The tax man cometh, and now we all wait for the state’s revenue totals. Welcome to what has become a grim tradition during budget season, when, if the last few years are any indication, we find out that we have even less money than we thought.
It’s the eternal, frustrating question: Connecticut has one of the highest tax burdens in the nation, and is one of the wealthiest states. Why the heck can’t we balance the state budget?
None of the answers are satisfying. Yes, the state overpromised on pensions and salaries, and yes, state employees and the unions that represent them have somewhat justifiably been unwilling to part with their bags of loot. And yes, we’re still feeling the after-effects of a financial crash that took place nine years ago.
Our economy is stagnant. Our population is aging. Bridges and roads need repair. Social services have been gutted. There’s no money for anything. So what do we do?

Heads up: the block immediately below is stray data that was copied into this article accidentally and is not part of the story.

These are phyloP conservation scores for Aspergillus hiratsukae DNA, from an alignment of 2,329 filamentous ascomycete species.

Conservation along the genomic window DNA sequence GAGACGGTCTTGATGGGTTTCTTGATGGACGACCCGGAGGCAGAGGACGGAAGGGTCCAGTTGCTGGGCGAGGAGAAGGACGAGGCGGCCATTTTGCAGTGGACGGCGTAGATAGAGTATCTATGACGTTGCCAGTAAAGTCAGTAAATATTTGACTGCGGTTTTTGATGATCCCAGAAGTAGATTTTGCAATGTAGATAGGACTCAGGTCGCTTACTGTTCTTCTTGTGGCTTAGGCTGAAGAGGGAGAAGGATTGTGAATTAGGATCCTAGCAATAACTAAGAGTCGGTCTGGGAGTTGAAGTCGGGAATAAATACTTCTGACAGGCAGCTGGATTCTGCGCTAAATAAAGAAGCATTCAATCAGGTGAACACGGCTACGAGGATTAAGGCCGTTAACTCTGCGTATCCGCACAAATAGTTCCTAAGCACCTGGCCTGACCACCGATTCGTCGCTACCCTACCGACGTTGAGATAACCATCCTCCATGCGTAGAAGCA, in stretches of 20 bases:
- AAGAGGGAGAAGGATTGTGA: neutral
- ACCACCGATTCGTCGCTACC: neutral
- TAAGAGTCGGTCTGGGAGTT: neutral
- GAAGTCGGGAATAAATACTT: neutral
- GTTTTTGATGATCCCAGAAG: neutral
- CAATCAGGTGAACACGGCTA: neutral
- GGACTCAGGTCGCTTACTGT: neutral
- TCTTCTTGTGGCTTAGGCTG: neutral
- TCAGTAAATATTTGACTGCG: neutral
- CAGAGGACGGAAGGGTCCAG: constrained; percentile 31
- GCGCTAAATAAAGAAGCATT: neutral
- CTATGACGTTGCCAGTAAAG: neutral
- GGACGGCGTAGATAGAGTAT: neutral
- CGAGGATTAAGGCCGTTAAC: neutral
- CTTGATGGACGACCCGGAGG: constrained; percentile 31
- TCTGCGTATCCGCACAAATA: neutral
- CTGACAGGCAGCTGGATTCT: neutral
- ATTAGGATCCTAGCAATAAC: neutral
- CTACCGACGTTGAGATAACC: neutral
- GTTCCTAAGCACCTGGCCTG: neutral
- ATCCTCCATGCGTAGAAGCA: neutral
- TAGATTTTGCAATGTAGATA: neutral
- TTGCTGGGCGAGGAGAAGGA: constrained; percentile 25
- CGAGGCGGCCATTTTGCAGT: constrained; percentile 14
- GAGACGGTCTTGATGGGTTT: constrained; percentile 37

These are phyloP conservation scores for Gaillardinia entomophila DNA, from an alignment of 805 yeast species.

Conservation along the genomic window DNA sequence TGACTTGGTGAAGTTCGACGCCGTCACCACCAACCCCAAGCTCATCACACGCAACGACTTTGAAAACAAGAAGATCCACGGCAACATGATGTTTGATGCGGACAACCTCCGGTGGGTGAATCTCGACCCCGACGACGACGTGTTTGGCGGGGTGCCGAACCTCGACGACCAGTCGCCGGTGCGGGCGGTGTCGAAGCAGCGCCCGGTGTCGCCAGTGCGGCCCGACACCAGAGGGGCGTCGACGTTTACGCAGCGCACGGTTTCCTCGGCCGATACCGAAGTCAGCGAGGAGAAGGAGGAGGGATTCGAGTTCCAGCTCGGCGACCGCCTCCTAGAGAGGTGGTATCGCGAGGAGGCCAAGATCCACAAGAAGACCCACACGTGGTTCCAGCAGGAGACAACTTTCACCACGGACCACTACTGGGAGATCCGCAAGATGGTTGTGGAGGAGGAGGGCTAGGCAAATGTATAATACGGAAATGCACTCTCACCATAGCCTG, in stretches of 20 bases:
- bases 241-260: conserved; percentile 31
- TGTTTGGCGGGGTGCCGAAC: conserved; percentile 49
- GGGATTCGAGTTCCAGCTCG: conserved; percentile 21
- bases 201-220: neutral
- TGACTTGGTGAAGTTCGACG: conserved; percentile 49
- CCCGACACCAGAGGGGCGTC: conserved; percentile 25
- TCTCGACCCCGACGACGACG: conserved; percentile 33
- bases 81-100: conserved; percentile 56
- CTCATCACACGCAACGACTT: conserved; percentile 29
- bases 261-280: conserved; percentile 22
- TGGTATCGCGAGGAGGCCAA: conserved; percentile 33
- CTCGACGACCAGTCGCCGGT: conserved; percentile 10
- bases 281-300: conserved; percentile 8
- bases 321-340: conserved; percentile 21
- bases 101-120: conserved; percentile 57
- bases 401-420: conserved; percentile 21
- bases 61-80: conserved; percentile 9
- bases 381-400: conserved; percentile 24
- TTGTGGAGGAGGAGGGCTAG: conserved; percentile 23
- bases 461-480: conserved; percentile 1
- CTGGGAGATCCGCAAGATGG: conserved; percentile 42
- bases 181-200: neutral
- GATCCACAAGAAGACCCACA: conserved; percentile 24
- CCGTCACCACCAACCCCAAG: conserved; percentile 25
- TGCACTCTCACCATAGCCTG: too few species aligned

There are four reliable ways to get around budget deficits, and we’ve seen them all in different combinations over the past seven years. First, we could drastically cut spending — again. We’ve already gone through so many rounds of this that it’s hard to imagine there’s much left to cut. We could end up closing more courthouses, or a university campus, or even another prison. We could lay off even more state employees.
Second, we could ask state employees and the unions to voluntarily give up some of what they are owed in their contracts. This has happened several times during the Malloy administration, and it’s always been grueling and controversial. Worse, it never actually fixed the problem. If you suspect the unions are even less inclined than usual to accept givebacks, you’re absolutely right.
The third way to close that budget gap is to raise taxes. We’ve also done this before, and to judge from the moaning and groaning it’s as if the governor personally came to everyone’s house and stole their grandmother’s life savings. There’s a lot of talk now about taxing the